Всемирная организация борьбы против расовой ненависти и нужды (г. Вена)
- Weltorganisation gegen Rassenhass and Menschcnnot (Wien); World Organization Against Racial Hatred and Poverty (Vienna)
- Vsemirnaia organizatsiia bor 'by protiv rasovoi nenavisti i nuzhdy (g. Vena)
The World Organization against Racism and Poverty was founded in October 1933 by Irene Harand, an Austrian Catholic housewife. On the eve of the Austrian Anschluss in March 1938, its supporters numbered 40,000 (of whom only 3,500 were Jews) with branches in 27 countries. From January 1934 through March 1938, the organization, also known as Harand-Bewegung (the Harand Movement), published the weekly newspaper Gerechtigkeit, with a circulation (in 1936) of 20,000 copies. As a Christian, Harand saw the point of her struggle against antisemitism not so much that of defending Jewish interests, but rather of "keeping Christians from turning into animals." In 1969, Yad Vashem bestowed upon her the title of Righteous among the Nations.
The collection's contents are catalogued in two inventories. The inventories are arranged by document type. The collection contains bylaws, memoranda, platforms, minutes, instructions, and appeals of the World Organization; biographical information on the organization's leader, Irene Harand; applications to join the organization; correspondence with subscribers to the newspaper Gerechtigkeit (by country); lists of subscribers to the newspaper Gerechtigkeit; correspondence on providing aid to the Jewish population of Vienna; letters of invitation to Harand; proposals for publication in the newspaper Gerechtigkeit; orders for journals and books; articles on the situation of Jews; a card file of members of the World Organization against Racial Hatred and Poverty; membership cards; leaflets; and photographs of Organization members.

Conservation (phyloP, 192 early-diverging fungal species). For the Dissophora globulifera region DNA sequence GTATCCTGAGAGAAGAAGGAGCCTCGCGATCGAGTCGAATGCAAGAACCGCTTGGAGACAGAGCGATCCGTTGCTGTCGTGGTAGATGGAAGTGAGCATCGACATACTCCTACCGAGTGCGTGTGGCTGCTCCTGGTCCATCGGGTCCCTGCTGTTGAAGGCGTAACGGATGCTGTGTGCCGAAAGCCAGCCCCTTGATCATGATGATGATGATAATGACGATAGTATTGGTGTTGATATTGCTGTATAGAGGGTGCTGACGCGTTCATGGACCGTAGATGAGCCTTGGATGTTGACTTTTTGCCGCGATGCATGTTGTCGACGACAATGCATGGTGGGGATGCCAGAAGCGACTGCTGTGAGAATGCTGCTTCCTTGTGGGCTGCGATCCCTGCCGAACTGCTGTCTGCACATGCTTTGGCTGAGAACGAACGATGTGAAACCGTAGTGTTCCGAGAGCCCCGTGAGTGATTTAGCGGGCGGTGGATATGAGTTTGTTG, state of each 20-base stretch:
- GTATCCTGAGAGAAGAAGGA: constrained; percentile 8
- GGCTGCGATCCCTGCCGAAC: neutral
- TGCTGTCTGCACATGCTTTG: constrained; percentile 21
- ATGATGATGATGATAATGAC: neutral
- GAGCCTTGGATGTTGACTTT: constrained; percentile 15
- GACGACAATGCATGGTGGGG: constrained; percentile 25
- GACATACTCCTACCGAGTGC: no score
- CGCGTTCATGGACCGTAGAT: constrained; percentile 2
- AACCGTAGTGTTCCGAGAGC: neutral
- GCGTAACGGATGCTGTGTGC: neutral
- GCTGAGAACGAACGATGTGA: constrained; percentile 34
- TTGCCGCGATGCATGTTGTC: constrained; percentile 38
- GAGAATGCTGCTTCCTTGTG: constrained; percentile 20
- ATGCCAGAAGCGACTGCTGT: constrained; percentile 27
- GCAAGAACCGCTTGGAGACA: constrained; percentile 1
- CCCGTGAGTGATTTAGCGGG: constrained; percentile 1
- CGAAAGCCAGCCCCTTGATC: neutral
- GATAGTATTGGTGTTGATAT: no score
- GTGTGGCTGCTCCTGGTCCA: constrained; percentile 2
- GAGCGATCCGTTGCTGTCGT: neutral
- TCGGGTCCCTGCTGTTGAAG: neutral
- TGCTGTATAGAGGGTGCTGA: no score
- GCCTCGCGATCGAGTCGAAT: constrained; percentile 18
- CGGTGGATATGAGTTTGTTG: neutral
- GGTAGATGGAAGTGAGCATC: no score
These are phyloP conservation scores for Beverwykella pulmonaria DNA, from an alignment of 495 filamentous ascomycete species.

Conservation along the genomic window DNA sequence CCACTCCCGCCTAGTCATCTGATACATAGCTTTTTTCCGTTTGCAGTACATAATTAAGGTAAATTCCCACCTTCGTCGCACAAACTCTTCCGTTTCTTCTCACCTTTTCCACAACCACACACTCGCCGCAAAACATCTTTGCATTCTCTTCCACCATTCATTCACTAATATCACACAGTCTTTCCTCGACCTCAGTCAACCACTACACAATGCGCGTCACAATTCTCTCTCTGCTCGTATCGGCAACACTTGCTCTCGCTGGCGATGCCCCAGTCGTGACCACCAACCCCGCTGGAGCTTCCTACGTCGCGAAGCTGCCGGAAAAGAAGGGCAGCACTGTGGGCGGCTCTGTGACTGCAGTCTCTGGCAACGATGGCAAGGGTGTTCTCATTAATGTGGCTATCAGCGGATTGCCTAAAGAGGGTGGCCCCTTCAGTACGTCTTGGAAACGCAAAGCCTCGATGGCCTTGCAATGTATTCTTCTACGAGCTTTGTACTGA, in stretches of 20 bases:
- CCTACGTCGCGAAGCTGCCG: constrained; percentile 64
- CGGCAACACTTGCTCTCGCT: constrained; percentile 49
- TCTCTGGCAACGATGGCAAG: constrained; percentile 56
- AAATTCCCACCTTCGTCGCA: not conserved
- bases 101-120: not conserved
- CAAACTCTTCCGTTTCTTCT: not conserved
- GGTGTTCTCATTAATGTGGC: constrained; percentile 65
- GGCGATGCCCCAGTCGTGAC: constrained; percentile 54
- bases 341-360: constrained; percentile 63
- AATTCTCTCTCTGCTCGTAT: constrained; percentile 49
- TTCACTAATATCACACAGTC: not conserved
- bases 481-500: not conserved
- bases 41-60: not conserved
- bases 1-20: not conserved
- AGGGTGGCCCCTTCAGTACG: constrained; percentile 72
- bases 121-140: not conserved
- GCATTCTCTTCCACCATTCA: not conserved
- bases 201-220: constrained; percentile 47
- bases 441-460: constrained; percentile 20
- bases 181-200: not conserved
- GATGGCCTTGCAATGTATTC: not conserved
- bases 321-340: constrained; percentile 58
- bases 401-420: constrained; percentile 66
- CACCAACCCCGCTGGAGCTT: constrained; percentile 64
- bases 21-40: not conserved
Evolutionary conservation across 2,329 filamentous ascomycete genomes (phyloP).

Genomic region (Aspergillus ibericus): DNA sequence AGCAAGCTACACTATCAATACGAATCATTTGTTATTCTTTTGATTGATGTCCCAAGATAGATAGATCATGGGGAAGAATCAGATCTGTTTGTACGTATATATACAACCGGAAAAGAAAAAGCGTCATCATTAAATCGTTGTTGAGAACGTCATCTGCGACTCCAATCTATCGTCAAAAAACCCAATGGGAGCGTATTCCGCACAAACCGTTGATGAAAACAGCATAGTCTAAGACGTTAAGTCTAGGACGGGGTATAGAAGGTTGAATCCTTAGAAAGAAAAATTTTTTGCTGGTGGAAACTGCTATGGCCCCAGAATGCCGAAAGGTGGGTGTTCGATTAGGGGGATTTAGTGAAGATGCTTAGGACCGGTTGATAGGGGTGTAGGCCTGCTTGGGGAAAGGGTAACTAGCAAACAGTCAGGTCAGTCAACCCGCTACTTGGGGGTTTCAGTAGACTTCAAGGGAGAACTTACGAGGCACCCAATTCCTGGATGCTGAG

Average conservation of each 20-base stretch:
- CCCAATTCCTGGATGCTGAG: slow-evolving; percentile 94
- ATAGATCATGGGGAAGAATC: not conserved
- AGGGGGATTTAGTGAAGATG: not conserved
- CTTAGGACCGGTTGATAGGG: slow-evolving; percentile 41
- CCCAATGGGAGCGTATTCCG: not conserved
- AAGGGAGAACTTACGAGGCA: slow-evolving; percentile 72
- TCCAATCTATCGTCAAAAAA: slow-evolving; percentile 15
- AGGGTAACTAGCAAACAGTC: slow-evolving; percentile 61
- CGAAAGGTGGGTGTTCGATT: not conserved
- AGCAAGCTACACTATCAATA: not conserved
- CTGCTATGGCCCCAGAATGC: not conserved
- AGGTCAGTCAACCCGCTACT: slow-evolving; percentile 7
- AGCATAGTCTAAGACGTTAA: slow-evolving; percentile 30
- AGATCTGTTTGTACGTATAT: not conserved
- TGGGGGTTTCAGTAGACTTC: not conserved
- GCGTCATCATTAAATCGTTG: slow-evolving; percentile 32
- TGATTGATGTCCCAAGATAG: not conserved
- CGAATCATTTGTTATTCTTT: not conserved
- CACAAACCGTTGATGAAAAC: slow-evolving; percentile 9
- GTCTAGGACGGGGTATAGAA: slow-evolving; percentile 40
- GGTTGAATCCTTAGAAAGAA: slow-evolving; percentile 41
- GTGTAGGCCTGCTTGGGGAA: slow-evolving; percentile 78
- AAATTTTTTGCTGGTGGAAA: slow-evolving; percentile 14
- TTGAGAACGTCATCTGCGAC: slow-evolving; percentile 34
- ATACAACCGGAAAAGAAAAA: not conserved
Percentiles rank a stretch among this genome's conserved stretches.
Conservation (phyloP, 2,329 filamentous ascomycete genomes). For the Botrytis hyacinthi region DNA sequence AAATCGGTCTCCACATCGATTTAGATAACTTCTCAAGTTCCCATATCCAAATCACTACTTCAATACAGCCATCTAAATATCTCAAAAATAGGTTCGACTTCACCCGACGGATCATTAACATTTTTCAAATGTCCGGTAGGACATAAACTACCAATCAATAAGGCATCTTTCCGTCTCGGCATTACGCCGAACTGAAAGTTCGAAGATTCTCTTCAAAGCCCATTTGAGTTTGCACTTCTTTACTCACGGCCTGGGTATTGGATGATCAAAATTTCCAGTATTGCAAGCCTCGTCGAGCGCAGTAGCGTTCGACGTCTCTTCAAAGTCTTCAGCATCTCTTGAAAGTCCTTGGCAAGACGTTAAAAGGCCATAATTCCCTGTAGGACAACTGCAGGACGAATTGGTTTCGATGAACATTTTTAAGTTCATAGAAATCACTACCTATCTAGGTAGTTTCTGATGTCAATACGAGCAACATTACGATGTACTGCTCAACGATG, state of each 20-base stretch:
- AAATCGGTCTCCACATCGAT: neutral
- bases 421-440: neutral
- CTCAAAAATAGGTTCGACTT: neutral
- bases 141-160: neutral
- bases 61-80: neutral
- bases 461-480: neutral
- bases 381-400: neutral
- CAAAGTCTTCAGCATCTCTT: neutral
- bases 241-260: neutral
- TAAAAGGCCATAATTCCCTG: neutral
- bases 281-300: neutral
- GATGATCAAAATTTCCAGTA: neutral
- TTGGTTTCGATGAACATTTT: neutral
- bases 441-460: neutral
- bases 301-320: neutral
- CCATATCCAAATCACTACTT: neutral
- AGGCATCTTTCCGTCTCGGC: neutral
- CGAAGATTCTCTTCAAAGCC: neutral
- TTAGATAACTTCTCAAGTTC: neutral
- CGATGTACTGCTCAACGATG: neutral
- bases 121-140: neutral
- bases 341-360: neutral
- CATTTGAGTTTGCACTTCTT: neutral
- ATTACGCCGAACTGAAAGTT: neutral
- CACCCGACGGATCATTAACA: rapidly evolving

Nazi-Looted Jewish Archives in Moscow. A guide to Jewish Historical and Cultural Collections in the Russian State Military Archive, ed. by D. E. Fishman, M. Kupovetsky, V. Kuzelenkov, Scranton - London 2010.
Microfilms are held by the United States Holocaust Memorial Museum Archives.
Entry selected by Krzysztof Tyszka from the book “Nazi-Looted Jewish Archives in Moscow. A guide to Jewish Historical and Cultural Collections in the Russian State Military Archive”, ed. by D. E. Fishman, M. Kupovetsky, V. Kuzelenkov
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